A Sunday in Hell is a documentary by Danish director Jorgen Leth chronicling the 1976 Paris-Roubaix bicycle race, one of the five one-day classic cycling events often referred to as the Monuments. The film's existence is little-known beyond the world of cycling, yet it is considered the finest documentary on the sport. Some would even argue that it's one of the best sports films ... ever.
Paris-Roubaix is the most famous — and usually the most dramatic — of the spring races. A narration in Leth's film says it all: "This hell consists of some primitive narrow country roads with centuries-old cobblestones — les paves du Nord — roads no longer used for civilized traffic, but for driving cattle and for a bicycle race. ... Year after year. ... A setting for an incredible Dante's Inferno with tortures and even martyrdom."
There is a book that offers remarkable insight into how A Sunday in Hell came together and, as a by-product, gives the reader a deeper understanding of why Paris-Roubaix stands out as a peloton and fan favorite. It's titled "Sunday in Hell: Behind the Lens of the Greatest Cycling Film of All Time" by William Fotheringham (Yellow Jersey Press, 2018). The same author of "Merckx: Half Man, Half Bike," which I also enjoyed reading from cover to cover.
The significant points conveyed in Fotheringham's 255-page book are many, with his observations of Leth and his collaborators' creativity taking center stage. Key elements include:
— The spontaneous camera shots that bring a true realness to the film. What the director calls a "contract with chance" approach.
— A sizable portion of the action centers around stars of the sport — Eddy Merckx, Roger De Vlaeminck, Freddy Maertens, and Francesco Moser. Referred to in the documentary as the "four heroes." Just as an aside, the first two names certainly caught my attention, as I have obtained both of their autographs.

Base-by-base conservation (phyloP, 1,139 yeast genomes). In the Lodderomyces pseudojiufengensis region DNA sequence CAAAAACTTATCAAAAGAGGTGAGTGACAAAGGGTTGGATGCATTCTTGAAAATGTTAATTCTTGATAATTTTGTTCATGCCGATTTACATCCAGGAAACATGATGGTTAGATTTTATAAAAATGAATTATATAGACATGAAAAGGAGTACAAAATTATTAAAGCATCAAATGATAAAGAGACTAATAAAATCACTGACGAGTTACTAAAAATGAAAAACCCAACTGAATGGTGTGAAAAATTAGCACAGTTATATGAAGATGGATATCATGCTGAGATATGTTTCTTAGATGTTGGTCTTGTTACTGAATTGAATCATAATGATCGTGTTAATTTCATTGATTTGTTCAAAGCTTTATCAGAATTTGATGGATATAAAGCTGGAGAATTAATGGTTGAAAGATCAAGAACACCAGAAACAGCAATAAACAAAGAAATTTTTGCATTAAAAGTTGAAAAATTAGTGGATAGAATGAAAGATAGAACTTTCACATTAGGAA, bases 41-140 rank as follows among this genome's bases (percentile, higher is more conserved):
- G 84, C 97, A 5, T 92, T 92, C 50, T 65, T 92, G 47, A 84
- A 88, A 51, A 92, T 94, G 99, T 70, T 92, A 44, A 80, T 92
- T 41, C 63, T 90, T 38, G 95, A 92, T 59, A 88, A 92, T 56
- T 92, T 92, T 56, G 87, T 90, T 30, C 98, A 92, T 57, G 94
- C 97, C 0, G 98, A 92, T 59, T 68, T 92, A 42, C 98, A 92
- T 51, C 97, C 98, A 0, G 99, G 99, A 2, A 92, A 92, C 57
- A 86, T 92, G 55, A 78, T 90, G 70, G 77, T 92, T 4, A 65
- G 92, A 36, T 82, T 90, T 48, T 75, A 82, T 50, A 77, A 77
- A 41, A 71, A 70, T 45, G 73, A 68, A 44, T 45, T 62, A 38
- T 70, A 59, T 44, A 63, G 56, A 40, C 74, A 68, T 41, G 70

— The explanations behind the use of different camera and sound techniques; described in the book as revolutionary.
— The noticeably sparse amount of editorial dialogue, unlike today's presentations. Leth wants the viewer to observe and study.
The British author also does a wonderful job of delving into how the film captures particular moments and moods. The critical break in the race. The constant battle to save the paves — cobblestones — from the threat of tarmac; without them, it's just another race. Projecting a sort of 1950s feeling; smallish in nature compared to the present-day "circus." And the post-race ritual that takes place in the legendary showers.
Obviously, as an avid cyclist, A Sunday in Hell ranks high as one of my favorite films. However, I wouldn't hesitate recommending it to anyone — even those who never touch a bicycle. While I have viewed the remarkable documentary a few times in the past, now having read Fotheringham's book, I'm looking forward to seeing it again.